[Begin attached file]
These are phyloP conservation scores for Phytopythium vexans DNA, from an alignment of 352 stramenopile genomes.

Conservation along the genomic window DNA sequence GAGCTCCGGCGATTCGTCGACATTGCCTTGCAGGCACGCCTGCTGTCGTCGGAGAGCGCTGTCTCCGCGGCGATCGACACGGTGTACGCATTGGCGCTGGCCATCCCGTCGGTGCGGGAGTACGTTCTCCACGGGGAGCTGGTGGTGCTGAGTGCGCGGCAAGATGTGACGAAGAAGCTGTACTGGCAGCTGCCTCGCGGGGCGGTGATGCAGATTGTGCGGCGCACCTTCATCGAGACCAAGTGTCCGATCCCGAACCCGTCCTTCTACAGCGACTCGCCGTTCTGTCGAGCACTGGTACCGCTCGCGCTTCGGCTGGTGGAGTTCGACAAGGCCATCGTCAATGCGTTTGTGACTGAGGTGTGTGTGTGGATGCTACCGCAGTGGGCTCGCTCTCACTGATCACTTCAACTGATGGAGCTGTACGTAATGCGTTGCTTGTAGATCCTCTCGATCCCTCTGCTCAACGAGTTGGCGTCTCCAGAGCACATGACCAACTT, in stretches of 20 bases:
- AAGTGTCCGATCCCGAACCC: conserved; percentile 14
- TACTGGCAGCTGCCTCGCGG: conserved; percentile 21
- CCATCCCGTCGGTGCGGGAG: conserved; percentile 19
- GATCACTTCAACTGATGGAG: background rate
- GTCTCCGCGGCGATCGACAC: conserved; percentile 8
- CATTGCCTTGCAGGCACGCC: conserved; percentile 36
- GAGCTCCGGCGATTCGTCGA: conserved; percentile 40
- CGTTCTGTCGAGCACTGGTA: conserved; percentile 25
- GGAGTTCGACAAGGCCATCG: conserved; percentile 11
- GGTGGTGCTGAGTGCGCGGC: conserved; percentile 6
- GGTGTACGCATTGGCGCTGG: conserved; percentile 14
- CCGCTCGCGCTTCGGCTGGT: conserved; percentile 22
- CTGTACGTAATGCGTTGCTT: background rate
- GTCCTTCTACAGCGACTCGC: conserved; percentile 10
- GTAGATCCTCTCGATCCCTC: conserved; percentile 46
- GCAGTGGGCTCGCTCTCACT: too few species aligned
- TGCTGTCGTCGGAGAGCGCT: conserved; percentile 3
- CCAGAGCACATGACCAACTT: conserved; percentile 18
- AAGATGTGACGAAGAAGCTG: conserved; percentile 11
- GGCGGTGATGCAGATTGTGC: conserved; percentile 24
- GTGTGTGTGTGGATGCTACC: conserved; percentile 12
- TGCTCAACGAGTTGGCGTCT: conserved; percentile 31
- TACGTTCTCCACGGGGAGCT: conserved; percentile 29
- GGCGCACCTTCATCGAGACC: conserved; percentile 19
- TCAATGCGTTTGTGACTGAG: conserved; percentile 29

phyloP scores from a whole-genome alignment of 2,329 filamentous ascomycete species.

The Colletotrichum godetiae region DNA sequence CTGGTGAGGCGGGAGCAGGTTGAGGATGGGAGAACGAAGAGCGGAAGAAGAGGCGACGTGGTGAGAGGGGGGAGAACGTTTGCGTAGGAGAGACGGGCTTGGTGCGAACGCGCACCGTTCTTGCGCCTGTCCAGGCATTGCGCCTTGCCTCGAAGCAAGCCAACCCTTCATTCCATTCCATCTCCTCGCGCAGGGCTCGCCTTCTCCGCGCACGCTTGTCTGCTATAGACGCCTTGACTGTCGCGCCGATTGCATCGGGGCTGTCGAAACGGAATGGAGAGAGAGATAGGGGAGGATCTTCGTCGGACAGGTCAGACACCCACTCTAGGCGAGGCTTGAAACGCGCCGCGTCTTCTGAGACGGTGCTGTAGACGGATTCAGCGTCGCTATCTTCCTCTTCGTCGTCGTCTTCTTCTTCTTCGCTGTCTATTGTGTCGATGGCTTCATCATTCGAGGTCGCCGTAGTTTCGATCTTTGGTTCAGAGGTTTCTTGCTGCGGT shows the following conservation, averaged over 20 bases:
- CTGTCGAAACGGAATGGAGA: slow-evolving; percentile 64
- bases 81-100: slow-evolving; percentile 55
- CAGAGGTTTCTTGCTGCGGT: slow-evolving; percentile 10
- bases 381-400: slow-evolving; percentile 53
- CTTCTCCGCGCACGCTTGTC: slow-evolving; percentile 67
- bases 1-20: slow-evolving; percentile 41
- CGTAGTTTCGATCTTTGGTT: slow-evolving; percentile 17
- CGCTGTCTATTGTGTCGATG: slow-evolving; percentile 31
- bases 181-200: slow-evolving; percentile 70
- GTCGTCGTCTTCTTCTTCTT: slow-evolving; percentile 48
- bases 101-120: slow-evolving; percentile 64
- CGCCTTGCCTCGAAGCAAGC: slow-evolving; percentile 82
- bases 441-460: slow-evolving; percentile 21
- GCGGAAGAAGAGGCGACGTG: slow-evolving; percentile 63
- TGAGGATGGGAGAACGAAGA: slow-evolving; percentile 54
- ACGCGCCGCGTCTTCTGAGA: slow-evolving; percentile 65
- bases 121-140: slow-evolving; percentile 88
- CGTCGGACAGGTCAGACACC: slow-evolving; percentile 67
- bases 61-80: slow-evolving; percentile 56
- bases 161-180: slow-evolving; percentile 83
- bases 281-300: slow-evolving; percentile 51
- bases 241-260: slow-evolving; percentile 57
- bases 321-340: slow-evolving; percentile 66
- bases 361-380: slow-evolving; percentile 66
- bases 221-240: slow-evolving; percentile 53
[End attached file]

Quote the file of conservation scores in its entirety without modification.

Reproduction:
These are phyloP conservation scores for Phytopythium vexans DNA, from an alignment of 352 stramenopile genomes.

Conservation along the genomic window DNA sequence GAGCTCCGGCGATTCGTCGACATTGCCTTGCAGGCACGCCTGCTGTCGTCGGAGAGCGCTGTCTCCGCGGCGATCGACACGGTGTACGCATTGGCGCTGGCCATCCCGTCGGTGCGGGAGTACGTTCTCCACGGGGAGCTGGTGGTGCTGAGTGCGCGGCAAGATGTGACGAAGAAGCTGTACTGGCAGCTGCCTCGCGGGGCGGTGATGCAGATTGTGCGGCGCACCTTCATCGAGACCAAGTGTCCGATCCCGAACCCGTCCTTCTACAGCGACTCGCCGTTCTGTCGAGCACTGGTACCGCTCGCGCTTCGGCTGGTGGAGTTCGACAAGGCCATCGTCAATGCGTTTGTGACTGAGGTGTGTGTGTGGATGCTACCGCAGTGGGCTCGCTCTCACTGATCACTTCAACTGATGGAGCTGTACGTAATGCGTTGCTTGTAGATCCTCTCGATCCCTCTGCTCAACGAGTTGGCGTCTCCAGAGCACATGACCAACTT, in stretches of 20 bases:
- AAGTGTCCGATCCCGAACCC: conserved; percentile 14
- TACTGGCAGCTGCCTCGCGG: conserved; percentile 21
- CCATCCCGTCGGTGCGGGAG: conserved; percentile 19
- GATCACTTCAACTGATGGAG: background rate
- GTCTCCGCGGCGATCGACAC: conserved; percentile 8
- CATTGCCTTGCAGGCACGCC: conserved; percentile 36
- GAGCTCCGGCGATTCGTCGA: conserved; percentile 40
- CGTTCTGTCGAGCACTGGTA: conserved; percentile 25
- GGAGTTCGACAAGGCCATCG: conserved; percentile 11
- GGTGGTGCTGAGTGCGCGGC: conserved; percentile 6
- GGTGTACGCATTGGCGCTGG: conserved; percentile 14
- CCGCTCGCGCTTCGGCTGGT: conserved; percentile 22
- CTGTACGTAATGCGTTGCTT: background rate
- GTCCTTCTACAGCGACTCGC: conserved; percentile 10
- GTAGATCCTCTCGATCCCTC: conserved; percentile 46
- GCAGTGGGCTCGCTCTCACT: too few species aligned
- TGCTGTCGTCGGAGAGCGCT: conserved; percentile 3
- CCAGAGCACATGACCAACTT: conserved; percentile 18
- AAGATGTGACGAAGAAGCTG: conserved; percentile 11
- GGCGGTGATGCAGATTGTGC: conserved; percentile 24
- GTGTGTGTGTGGATGCTACC: conserved; percentile 12
- TGCTCAACGAGTTGGCGTCT: conserved; percentile 31
- TACGTTCTCCACGGGGAGCT: conserved; percentile 29
- GGCGCACCTTCATCGAGACC: conserved; percentile 19
- TCAATGCGTTTGTGACTGAG: conserved; percentile 29

phyloP scores from a whole-genome alignment of 2,329 filamentous ascomycete species.

The Colletotrichum godetiae region DNA sequence CTGGTGAGGCGGGAGCAGGTTGAGGATGGGAGAACGAAGAGCGGAAGAAGAGGCGACGTGGTGAGAGGGGGGAGAACGTTTGCGTAGGAGAGACGGGCTTGGTGCGAACGCGCACCGTTCTTGCGCCTGTCCAGGCATTGCGCCTTGCCTCGAAGCAAGCCAACCCTTCATTCCATTCCATCTCCTCGCGCAGGGCTCGCCTTCTCCGCGCACGCTTGTCTGCTATAGACGCCTTGACTGTCGCGCCGATTGCATCGGGGCTGTCGAAACGGAATGGAGAGAGAGATAGGGGAGGATCTTCGTCGGACAGGTCAGACACCCACTCTAGGCGAGGCTTGAAACGCGCCGCGTCTTCTGAGACGGTGCTGTAGACGGATTCAGCGTCGCTATCTTCCTCTTCGTCGTCGTCTTCTTCTTCTTCGCTGTCTATTGTGTCGATGGCTTCATCATTCGAGGTCGCCGTAGTTTCGATCTTTGGTTCAGAGGTTTCTTGCTGCGGT shows the following conservation, averaged over 20 bases:
- CTGTCGAAACGGAATGGAGA: slow-evolving; percentile 64
- bases 81-100: slow-evolving; percentile 55
- CAGAGGTTTCTTGCTGCGGT: slow-evolving; percentile 10
- bases 381-400: slow-evolving; percentile 53
- CTTCTCCGCGCACGCTTGTC: slow-evolving; percentile 67
- bases 1-20: slow-evolving; percentile 41
- CGTAGTTTCGATCTTTGGTT: slow-evolving; percentile 17
- CGCTGTCTATTGTGTCGATG: slow-evolving; percentile 31
- bases 181-200: slow-evolving; percentile 70
- GTCGTCGTCTTCTTCTTCTT: slow-evolving; percentile 48
- bases 101-120: slow-evolving; percentile 64
- CGCCTTGCCTCGAAGCAAGC: slow-evolving; percentile 82
- bases 441-460: slow-evolving; percentile 21
- GCGGAAGAAGAGGCGACGTG: slow-evolving; percentile 63
- TGAGGATGGGAGAACGAAGA: slow-evolving; percentile 54
- ACGCGCCGCGTCTTCTGAGA: slow-evolving; percentile 65
- bases 121-140: slow-evolving; percentile 88
- CGTCGGACAGGTCAGACACC: slow-evolving; percentile 67
- bases 61-80: slow-evolving; percentile 56
- bases 161-180: slow-evolving; percentile 83
- bases 281-300: slow-evolving; percentile 51
- bases 241-260: slow-evolving; percentile 57
- bases 321-340: slow-evolving; percentile 66
- bases 361-380: slow-evolving; percentile 66
- bases 221-240: slow-evolving; percentile 53